The House on Friday approved the most sweeping reforms to campaign and elections law in generations, with Democrats powering the bill through over GOP objections and making quick work of their top legislative agenda for the year.
The measure would create a national standard for voting, ordering states to adopt automatic and expansive voter registration, allow for easy early voting, block some efforts to purge names from voter rolls, and use commissions to draw legislative districts.
As for campaigns, the bill would create a public financing system that would ask taxpayers to fund candidates who agree to the rules, while imposing new disclosure requirements on websites and interest groups who want to advertise in elections. It would also turn the Federal Election Commission from a structurally bipartisan panel to one where control could shift.
The bill, which analysts have compared in importance to the 1965 Voting Rights Act, cleared on a party-line 234-193 vote.
“It grabs power away from the special interests, the elites, the 1 percent, and gives it to the American people,” said Rep. Zoe Lofgren, the California Democrat who led the floor fight.
But the bill won’t go any further.
Senate Majority Leader Mitch McConnell says he won’t bring it to the floor, and said he can’t even see any parts of the bill that are worth salvaging and voting on piecemeal.
He’s come to call the bill the “Democrat Politician Protection Act,” and predicted that some of those who voted for it may lose their seats over it.
“I believe we can actually win elections against people who vote for this turkey,” the Kentucky Republican said.
House Speaker Nancy Pelosi said she will try to force Senate action by making the issue “too hot to handle.”
“This is a fight that we’re engaged in,” she said Friday as she rallied with fellow Democrats on the Capitol steps. “We’re not going to end it until we win. We can save a lot of time by the Senate just agreeing to vote.”
Democrats said the bill grew out of years of frustration with increasing expensive campaigns, secrecy in financing, and hiccups in last year’s elections.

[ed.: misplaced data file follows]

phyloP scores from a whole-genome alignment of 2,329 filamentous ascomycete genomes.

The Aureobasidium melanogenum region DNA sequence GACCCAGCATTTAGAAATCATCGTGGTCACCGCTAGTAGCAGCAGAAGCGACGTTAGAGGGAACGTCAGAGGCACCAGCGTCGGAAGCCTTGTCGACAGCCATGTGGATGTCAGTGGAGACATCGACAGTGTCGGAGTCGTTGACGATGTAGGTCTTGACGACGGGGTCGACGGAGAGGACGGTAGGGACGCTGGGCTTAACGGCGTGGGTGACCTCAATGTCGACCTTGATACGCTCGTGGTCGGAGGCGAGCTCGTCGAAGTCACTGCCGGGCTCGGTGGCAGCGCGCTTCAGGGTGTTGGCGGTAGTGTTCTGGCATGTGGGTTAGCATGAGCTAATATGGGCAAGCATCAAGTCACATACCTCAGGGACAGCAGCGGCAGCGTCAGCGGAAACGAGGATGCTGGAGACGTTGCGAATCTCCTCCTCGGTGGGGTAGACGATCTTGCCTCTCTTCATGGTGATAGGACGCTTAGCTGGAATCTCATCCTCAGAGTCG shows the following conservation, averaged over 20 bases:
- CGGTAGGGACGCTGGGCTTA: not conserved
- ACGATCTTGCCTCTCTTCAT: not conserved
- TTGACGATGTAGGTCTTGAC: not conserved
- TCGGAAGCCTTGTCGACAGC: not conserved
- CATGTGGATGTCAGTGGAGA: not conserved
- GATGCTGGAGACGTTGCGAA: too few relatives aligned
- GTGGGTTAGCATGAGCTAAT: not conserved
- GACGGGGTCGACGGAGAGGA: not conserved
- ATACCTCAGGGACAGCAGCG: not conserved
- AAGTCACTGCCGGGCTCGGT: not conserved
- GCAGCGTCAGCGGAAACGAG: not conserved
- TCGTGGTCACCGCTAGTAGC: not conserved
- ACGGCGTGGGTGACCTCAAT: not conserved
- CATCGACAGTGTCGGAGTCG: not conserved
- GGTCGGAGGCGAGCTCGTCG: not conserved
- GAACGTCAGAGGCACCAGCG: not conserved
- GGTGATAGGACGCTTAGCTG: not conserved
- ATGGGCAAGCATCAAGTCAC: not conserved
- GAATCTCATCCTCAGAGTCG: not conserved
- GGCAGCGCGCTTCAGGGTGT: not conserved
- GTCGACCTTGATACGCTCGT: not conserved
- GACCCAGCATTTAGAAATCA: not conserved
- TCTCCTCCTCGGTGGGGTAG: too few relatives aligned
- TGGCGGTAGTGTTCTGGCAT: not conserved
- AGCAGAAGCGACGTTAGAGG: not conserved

They also settled some scores. One provision would require presidential candidates to make years of tax returns public — a shot at President Trump, who has declined to do so.
The White House opposes the bill.
That puts Mr. Trump on the same side as the American Civil Liberties Union, which also came out in opposition, saying the bill goes too far in chilling speech, which would discourage people from getting involved in the political process.
Logan Churchwell, spokesman for the Public Interest Legal Foundation, which advocated for voter integrity measures, said the bill “is doomed on all fronts.”
“Left-wing heavyweights take serious issues with much of the campaign finance portions while states like California serve as choking canaries for provisions like automatic registration,” he said. “However, the organized left is making clear that it believes desired cultural and political shifts will be achieved in pushing these process reforms. The wider electorate must understand that election laws are more than recount procedures and voter ID.”
The left-wing groups cheered the bill’s passage, calling it a historic step, and said it would curb many of the excesses they see in the Trump administration and GOP-led legislative chambers.
The groups demanded Mr. McConnell take action.
“If Mitch McConnell wants to bring up the Green New Deal, why is he scared of a vote on H.R. 1?” said Robert Weissman, president of Public Citizen.
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